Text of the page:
It has been postulated that the presence of haematoma, serous fluid, and dead space in surgical incisional wounds increases the risk of infection as this acts as a culture medium [29, 30]. Subcutaneous drains have been used to reduce the risk of infection . However, the use of postoperative subcutaneous wound drainage is not universally accepted. In addition drains may not be efficacious and cause discomfort and increased hospital stay on their own .
The aim of this systematic review is to assimilate and analyse the available evidence regarding the efficacy of subcutaneous wound drainage in reducing s-SSI after laparotomy.
A search of the MEDLINE database through PubMed was performed with the aim of identifying articles regarding the primary search criteria, Superficial abdominal wound drainage and the impact on wound infection. Articles were considered from any country and any year but articles that did not meet the language criteria (English) were going to be excluded; however no articles were found that did not meet the language criteria at the end of our screening process.
Search was performed using the terms “subcutaneous wound drainage” and “drain AND subcutaneous AND infection”. All the abstracts were considered against the primary search criteria and 48 articles were retrieved. The articles were then screened for duplicates and 19 articles were highlighted and were removed, leaving a total of 29 articles.
An additional 2 articles were retrieved after reviewing references from these bringing the total number of articles after primary screening to 31.
The retrieved articles were then put through the secondary screening. The articles were screened against the criteria “primary incision must be a true laparotomy”. Gynaecological procedures and Caesarean sections alongside other nonlaparotomy abdominal incisions were excluded. A total of 19 articles were excluded which left 12 articles. One of the 12 articles was a meta-analysis  leaving 11 articles for the review (Figure 1).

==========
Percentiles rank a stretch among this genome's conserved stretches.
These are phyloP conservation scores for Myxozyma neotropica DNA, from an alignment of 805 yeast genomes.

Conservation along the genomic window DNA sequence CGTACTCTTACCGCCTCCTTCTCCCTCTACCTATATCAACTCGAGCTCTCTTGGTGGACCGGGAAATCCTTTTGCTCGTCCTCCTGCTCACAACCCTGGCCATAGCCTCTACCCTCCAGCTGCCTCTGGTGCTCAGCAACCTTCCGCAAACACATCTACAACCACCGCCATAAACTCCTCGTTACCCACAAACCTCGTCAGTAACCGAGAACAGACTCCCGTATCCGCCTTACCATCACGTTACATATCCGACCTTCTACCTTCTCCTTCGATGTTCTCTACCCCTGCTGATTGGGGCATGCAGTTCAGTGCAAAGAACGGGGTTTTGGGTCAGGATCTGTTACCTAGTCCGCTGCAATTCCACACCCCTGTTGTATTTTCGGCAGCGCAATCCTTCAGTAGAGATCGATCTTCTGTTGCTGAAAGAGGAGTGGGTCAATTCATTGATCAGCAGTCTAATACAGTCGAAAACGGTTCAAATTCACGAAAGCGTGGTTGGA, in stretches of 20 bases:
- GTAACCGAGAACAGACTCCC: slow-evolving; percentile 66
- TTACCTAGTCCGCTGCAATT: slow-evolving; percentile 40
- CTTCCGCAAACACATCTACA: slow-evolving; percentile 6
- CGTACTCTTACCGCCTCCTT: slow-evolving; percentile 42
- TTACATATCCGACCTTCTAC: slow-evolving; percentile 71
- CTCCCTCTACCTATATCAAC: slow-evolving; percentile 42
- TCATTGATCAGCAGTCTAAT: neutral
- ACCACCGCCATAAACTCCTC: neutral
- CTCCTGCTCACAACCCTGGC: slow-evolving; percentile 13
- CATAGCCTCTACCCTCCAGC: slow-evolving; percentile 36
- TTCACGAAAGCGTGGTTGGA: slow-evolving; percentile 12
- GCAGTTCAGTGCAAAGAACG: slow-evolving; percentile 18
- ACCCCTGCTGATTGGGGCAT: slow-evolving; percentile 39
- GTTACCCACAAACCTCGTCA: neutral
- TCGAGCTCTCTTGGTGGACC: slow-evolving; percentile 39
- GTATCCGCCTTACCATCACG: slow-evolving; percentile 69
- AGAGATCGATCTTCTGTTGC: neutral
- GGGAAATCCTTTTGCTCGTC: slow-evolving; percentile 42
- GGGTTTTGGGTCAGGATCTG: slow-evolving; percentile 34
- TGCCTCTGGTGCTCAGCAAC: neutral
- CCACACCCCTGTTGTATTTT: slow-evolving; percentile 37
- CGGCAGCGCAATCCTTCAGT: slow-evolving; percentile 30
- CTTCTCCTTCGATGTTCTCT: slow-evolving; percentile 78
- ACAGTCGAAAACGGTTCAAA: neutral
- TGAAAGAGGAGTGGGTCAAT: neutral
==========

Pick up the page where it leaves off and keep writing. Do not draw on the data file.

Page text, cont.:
The relevant data for the purpose of this systematic review was extracted from each trial. Chi-squared analysis of each individual trial was performed to determine significance. The data was then used to perform a meta-analysis. The Mantel-Haenszel method was used with a fixed effects model to determine risk ratios (RR) and confidence intervals (CI) for each individual trial in addition to an overall RR, CI, and value for the collated data.
Two thousand eight hundred and sixty-four patients undergoing laparotomies in nine different trials were included in this meta-analysis [32–42] (Table 1). Two studies (Table 2) included some nonlaparotomy incisions and were analysed separately. On meta-analysis (Figure 2), the trials were found to be homogenous ( value of 0.12); therefore the data from the trials was collated and analysed using a fixed effects model.
Chi-squared analysis was used on each of the trials using 95% confidence intervals. Three trials showed a significant reduction in surgical site infections in the drainage group. On assessing the risk ratios and respective confidence intervals, only two showed a significant reduction in SSI in the drain group as opposed to the control group.
Overall no significant difference was found in the SSI rate in the two groups (, risk ratio 0.84 (0.66–1.09)).
Two studies with some nonlaparotomy incision were analysed separately. Higson et al. showed a significantly higher infection rate in the drain group compared to the control group. However, on meta-analysis (Figure 3), an overall value of 0.36 was found [RR 1.29 (0.75–2.23)].
Table 3 shows data extracted from Farnell et al. and Lubowski et al. in which wound type was classified in both the control and drain groups. There was a reduction in both trials of the rate of wound infection in the contaminated wound type when using a drain as opposed to a control group; however the overall risk ratio was not significant (RR 0.56 (0.21–1.51)).
The aim of this study was to do a systematic review of the evidence available on the use of subcutaneous wound drainage after laparotomies to determine if there is a reduction in the incidence of surgical site infections (SSIs).